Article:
Monday, September 10, 2018

One and Done...will anyone want me?

I have a couple of questions I hope you can help with. I’m a multi-published romance author (both smaller pubs and self-pub), with some minor success, but I’ve now written a psychological suspense thriller I’m quite happy with. Because it’s a new genre for me, I’d rather not go directly to self-publishing, hoping to get a second (third, fourth, fifth) set of professional eyes on the MS.

The publisher I’ve worked with in the past focuses primarily on romance, and though they’re open to other genres, their name is closely linked with romance and I think their readers would approach this book with genre expectations that simply aren’t met.

All the bigger publishers who work with thrillers, however, seem to require an agent to submit, and I am not represented. I have queried before (not for this book) and am willing to dive back into the trenches. But there’s a catch: I don’t expect to write any more thrillers. I wrote this because I had a great idea, and I’m happy with its execution and would like to give it the best chance at success, but I don’t consider myself a burgeoning thriller or mystery writer.

My first question, then, is this: How would an agent feel if I queried them for a MS when I had no plans to continue writing in that genre? Is it a waste of their time to work with me for one title? If there are people who are open to representing writers for one book, what’s the best way to approach it? Should I say so in the query?

My second question is whether I should tell them about my romance writing background and pen name, since the genre is different and the readers may not cross over. Can I say “I’ve written nine romances,” and leave it at that, without giving the pen name? Or is it important for them to be able to look me up? I’ve sold books in the thousands, but not hundreds of thousands, so I don’t think anyone will be blown away by what they find.

That odd sound you hear is rueful laughing from The Lair. I most often see things like "I plan a gazillion book series" which always prompts me to say "you gotta sell one before you can sell more." You can guess how well that goes over with enthusiastic writers.

This of course is the reverse of the problem.

Even if you think you're only going to write one, you don't know. Don't sabotage yourself by announcing your plans when you could change your mind. It's not as though you CAN'T write another one if you decided you wanted to.

So, just query this, and let tomorrow take care of itself.

I would query under your own name AND mention your previous books, but also include that you'd consider writing under a pen name if the agent thought it would improve the marketability of the new book.

That you've built a fan base, and had multiple books published is a good thing. That those fans may not come along with you, well, that's not a huge problem.






9 comments:

Kitty said...

Here hear!

Amy Johnson said...

Congratulations on your writing successes so far, OP! You mentioned that you've queried before, and I'm guessing that means you were probably seeking an agent who represents romance. I'm wondering if you still would like an agent for your romance novels, or if you're satisfied with how things are now. Maybe you'd be interested in working with an agent who represents both thrillers and romance--someone who could represent future books you write in either genre.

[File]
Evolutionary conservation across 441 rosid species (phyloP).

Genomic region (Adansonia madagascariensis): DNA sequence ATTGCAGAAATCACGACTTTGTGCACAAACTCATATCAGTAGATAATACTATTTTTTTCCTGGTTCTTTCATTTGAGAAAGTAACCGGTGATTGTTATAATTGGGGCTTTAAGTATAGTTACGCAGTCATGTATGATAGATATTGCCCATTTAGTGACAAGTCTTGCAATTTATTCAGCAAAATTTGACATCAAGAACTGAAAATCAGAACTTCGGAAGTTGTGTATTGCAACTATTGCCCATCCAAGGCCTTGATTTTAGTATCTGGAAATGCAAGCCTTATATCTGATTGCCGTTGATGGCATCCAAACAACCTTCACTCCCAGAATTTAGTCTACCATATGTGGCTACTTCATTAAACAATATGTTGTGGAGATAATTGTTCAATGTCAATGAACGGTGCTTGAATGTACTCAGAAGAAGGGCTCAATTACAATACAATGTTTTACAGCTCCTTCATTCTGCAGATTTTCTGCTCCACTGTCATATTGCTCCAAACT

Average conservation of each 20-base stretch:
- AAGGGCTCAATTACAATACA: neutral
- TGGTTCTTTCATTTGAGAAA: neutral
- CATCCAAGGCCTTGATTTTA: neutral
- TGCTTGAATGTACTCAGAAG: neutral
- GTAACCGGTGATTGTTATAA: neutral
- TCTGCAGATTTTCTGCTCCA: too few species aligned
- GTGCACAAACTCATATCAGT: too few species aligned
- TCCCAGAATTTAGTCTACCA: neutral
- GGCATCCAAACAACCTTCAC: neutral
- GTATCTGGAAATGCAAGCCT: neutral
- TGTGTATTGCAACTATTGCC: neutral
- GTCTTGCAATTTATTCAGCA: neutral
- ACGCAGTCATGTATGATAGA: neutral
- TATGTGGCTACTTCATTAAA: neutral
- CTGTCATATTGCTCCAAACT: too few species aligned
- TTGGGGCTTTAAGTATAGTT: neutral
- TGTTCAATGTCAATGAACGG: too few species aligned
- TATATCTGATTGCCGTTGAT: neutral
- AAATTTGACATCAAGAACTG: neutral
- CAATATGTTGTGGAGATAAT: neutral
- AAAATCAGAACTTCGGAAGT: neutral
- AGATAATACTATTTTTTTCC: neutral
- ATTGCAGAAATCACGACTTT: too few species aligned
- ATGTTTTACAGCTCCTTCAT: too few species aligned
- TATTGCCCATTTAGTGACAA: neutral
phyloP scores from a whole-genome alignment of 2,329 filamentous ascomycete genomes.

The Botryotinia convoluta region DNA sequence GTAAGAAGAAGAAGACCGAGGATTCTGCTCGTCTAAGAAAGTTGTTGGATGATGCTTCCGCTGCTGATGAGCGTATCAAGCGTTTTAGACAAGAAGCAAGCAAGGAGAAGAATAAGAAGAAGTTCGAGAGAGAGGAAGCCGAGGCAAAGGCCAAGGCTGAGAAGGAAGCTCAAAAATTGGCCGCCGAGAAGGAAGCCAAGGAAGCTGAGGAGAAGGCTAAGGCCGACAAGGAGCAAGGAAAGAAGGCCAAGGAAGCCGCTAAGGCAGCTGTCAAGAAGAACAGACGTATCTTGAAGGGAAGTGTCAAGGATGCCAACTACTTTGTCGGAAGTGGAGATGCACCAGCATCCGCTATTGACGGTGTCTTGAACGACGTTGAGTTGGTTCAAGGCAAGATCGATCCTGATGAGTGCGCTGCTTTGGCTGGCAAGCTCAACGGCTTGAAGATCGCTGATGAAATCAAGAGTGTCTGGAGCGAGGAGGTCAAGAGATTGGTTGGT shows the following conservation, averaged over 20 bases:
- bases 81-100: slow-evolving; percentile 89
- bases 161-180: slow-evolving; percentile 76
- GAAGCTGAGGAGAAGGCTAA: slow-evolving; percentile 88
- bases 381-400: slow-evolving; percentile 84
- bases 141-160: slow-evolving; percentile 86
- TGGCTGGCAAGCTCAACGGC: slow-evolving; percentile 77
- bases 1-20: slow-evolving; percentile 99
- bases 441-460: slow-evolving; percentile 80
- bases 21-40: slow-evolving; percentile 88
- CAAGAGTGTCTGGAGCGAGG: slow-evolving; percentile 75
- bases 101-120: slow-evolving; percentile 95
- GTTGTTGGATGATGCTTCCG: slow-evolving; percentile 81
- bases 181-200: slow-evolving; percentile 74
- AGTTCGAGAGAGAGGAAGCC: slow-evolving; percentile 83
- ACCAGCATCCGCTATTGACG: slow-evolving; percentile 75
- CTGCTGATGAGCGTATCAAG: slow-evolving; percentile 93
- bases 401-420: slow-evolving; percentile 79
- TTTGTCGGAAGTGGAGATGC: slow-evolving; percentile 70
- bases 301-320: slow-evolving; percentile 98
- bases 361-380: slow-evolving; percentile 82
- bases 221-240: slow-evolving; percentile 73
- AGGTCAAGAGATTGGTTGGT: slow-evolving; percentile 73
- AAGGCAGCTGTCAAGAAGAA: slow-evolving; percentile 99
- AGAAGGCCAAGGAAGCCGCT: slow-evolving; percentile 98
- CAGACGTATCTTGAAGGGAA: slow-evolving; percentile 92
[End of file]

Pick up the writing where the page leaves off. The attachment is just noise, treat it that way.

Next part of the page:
Gerald Dlubala said...

Good question, and an even better answer.

nightsmusic said...

First off, OP, congratulations! Selling a few or several hundred thousand is a wonderful accomplishment and one I hope someday, to achieve.

Second, I am a romance writer. I'm also a romance reader, as well as thrillers, mysteries, horror, not so much sci-fi, but I think you see where I'm going here. Just because you have a reader fan base in romance, don't sell them short that they wouldn't want to read your thrillers or mysteries or whatever else you choose to write. Sometimes, it's the author's voice that attracts the reader first, and then the stellar content. :) Good luck!

Dellcartoons said...

>I wrote this because I had a great idea

How do you know you won't get another great idea for a thriller? Especially if this one gets great reviews, wins awards, tops the bestseller lists, etc?

That sort of success can inspire you w/ more ideas along those lines. Or make you freeze up so you can't write another thing, but that's a separate issue

AJ Blythe said...

Such wise words here. OP, I agree with what's been said but want to add...you might find yourself writing a thriller with a secondary romance arc.

Following from Amy's comment, there are definitely agents who rep both romance and thrillers. I suggest you start with them =)

Good luck!

John Davis Frain said...

Hey OP, one more story to add.

I was listening to a paranormal writer giving a talk this weekend, and she mentioned more than once how multi-genre writing is the new hot thing.

So maybe your next big idea is romance with a paranormal twist or a romantic suspense or who knows what. If an agent likes your voice for this one, there's good reason to suspect they might like your voice for the next one.

Congrats on your success so far. Good luck with tomorrow!

Craig F said...

the main problem I see is if an agent and then an editor also love the book. He/she/it will then offer a two book contract.

If you turn it down it will be a passive kind of affront. Try not to be so adamant. If you have one that works, maybe there is another.

f writing a psycho thriller hurt or unearthed old demons, I can understand not wanting to write another such thing. Sometimes, though, dragging demons into the light helps dispel them.

Joseph Snoe said...

I shudder when I think of how many great books never get published because of the query process.